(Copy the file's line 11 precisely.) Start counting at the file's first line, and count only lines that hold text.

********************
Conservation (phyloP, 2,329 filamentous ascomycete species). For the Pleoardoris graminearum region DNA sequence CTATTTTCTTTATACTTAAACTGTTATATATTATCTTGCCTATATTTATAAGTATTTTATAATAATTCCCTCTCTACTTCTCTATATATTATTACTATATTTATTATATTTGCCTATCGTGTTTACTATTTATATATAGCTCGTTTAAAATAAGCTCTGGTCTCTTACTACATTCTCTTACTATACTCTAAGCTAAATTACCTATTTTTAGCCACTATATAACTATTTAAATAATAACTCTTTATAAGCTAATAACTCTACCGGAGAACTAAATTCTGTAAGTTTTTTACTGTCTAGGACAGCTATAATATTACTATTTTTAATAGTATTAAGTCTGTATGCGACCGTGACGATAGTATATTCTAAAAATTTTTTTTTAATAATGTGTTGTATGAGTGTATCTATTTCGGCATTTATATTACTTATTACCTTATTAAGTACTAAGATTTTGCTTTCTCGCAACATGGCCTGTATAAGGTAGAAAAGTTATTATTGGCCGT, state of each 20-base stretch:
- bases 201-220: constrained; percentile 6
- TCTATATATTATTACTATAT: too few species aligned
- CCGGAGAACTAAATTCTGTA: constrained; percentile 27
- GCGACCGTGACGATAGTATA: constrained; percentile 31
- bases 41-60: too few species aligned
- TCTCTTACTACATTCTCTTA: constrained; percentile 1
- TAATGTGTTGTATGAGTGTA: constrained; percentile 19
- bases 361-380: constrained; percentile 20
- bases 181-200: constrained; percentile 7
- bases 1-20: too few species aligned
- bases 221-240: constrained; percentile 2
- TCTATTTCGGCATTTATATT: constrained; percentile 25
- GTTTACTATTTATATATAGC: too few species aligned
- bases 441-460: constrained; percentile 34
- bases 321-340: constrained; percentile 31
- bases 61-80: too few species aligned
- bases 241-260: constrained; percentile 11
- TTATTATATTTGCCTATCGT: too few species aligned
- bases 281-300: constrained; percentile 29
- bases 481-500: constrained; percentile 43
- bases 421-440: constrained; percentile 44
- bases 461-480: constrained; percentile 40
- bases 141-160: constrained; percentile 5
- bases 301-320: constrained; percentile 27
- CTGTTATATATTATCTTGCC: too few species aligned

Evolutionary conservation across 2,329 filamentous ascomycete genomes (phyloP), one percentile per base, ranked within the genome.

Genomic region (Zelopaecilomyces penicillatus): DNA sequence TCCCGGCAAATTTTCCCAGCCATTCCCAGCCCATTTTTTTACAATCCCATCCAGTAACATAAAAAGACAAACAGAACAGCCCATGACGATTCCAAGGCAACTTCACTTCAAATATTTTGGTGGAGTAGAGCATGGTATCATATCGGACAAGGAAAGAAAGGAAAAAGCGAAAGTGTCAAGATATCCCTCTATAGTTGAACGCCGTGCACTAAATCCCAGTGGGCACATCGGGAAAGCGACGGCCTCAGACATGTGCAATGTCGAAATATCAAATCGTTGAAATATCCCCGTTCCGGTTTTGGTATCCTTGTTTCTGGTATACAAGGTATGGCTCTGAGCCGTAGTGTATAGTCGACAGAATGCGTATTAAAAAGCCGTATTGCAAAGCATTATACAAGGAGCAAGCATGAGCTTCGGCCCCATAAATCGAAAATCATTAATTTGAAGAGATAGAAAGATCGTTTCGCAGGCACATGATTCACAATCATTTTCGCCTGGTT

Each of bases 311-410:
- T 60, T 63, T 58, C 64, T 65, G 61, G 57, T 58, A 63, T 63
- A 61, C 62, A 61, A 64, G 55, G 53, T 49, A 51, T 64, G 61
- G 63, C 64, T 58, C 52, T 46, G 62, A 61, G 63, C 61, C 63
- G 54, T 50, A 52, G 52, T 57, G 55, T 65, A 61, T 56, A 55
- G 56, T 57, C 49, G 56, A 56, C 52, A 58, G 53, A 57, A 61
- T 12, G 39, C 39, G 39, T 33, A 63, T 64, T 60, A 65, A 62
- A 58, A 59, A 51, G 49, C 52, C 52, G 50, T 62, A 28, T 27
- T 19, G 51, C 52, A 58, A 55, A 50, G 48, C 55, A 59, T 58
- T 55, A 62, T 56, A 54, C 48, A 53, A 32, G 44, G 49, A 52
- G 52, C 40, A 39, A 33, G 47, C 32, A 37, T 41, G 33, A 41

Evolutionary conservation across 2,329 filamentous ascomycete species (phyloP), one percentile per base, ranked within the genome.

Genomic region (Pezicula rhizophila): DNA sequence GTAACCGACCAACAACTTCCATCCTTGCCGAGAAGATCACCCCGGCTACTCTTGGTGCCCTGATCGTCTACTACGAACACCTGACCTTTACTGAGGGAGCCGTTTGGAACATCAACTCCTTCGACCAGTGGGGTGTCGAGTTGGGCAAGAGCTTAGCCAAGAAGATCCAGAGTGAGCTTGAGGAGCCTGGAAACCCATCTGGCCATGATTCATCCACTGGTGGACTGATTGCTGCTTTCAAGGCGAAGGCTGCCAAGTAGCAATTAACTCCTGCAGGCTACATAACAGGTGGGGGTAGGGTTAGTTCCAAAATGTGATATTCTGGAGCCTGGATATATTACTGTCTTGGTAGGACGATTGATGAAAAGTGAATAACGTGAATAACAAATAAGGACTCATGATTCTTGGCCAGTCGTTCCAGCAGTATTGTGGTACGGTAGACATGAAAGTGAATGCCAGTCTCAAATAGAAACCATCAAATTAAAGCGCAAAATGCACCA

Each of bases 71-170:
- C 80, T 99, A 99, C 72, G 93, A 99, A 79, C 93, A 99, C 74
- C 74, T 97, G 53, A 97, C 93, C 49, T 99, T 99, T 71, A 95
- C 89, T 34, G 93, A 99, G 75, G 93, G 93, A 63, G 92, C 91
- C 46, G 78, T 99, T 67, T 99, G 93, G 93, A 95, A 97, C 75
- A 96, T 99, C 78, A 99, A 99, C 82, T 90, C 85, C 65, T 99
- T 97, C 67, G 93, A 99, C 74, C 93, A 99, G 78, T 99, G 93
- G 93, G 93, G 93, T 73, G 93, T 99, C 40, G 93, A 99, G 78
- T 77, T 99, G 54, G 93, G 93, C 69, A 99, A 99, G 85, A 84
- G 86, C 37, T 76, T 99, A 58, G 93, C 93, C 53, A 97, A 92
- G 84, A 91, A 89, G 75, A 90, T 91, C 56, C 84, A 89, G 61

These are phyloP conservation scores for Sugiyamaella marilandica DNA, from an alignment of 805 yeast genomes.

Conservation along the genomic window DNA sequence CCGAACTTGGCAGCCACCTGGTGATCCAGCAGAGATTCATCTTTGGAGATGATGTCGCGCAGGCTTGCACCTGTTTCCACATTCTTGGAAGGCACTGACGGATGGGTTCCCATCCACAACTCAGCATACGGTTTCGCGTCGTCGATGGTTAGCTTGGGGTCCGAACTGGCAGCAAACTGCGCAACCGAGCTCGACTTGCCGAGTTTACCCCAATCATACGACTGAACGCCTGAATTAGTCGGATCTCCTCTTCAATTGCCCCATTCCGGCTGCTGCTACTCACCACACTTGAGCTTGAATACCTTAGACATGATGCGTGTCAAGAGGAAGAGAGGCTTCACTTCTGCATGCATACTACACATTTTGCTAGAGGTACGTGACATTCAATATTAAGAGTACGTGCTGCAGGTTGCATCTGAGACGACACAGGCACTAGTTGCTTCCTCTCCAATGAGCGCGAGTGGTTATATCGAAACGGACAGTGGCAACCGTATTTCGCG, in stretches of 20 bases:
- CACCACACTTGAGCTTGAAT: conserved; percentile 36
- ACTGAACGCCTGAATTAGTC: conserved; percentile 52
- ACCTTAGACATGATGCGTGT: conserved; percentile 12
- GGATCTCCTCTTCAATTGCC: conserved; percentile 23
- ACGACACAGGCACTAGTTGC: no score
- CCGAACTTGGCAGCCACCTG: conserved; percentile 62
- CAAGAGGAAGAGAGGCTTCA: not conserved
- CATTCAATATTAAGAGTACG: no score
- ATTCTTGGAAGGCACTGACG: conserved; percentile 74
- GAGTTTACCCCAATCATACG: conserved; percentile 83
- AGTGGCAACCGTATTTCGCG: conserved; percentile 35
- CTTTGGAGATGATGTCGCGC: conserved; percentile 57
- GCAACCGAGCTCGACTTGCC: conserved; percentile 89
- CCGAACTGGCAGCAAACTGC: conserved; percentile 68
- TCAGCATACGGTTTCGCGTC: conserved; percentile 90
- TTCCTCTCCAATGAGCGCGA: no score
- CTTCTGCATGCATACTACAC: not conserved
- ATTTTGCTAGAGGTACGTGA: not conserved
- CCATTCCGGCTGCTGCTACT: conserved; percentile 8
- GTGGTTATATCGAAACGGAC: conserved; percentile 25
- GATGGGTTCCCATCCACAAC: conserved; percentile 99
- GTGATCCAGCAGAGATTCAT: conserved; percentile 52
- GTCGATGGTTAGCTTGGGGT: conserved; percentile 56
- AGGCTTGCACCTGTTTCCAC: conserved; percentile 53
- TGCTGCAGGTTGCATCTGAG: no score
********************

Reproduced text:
- bases 1-20: too few species aligned